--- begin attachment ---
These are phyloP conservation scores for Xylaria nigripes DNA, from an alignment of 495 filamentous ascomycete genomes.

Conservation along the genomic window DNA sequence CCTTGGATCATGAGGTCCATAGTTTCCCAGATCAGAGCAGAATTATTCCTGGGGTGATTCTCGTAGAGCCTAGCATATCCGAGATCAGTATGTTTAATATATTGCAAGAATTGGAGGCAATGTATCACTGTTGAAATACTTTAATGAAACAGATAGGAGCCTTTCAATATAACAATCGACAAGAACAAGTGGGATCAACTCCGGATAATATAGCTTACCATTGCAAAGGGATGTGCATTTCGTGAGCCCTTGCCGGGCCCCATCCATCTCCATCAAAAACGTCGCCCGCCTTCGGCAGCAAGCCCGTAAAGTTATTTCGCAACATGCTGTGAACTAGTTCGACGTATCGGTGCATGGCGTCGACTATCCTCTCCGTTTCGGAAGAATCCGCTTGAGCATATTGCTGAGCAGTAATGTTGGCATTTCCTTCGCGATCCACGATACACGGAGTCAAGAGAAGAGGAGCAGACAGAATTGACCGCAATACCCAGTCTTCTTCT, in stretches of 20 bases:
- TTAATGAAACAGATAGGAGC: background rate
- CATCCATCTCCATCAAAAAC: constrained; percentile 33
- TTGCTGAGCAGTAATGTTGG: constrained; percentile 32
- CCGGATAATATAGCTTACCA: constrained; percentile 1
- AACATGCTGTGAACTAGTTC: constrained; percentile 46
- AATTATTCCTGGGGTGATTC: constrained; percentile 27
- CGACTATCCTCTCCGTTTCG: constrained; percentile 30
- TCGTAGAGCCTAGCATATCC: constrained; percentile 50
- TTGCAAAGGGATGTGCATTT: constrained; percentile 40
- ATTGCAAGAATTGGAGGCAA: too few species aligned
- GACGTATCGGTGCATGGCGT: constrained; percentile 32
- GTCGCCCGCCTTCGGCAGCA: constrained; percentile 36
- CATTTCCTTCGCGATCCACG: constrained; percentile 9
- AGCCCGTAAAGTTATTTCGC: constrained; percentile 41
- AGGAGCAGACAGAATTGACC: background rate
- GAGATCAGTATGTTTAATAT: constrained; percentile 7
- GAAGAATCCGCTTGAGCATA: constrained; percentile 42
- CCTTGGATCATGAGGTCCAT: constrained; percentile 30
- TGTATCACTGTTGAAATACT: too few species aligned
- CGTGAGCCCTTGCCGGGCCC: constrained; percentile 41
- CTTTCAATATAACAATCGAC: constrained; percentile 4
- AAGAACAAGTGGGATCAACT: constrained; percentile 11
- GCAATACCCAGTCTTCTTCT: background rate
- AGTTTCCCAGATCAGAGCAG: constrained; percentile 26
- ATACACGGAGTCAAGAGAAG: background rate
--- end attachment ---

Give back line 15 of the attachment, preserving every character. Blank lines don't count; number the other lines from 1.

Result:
- CATTTCCTTCGCGATCCACG: constrained; percentile 9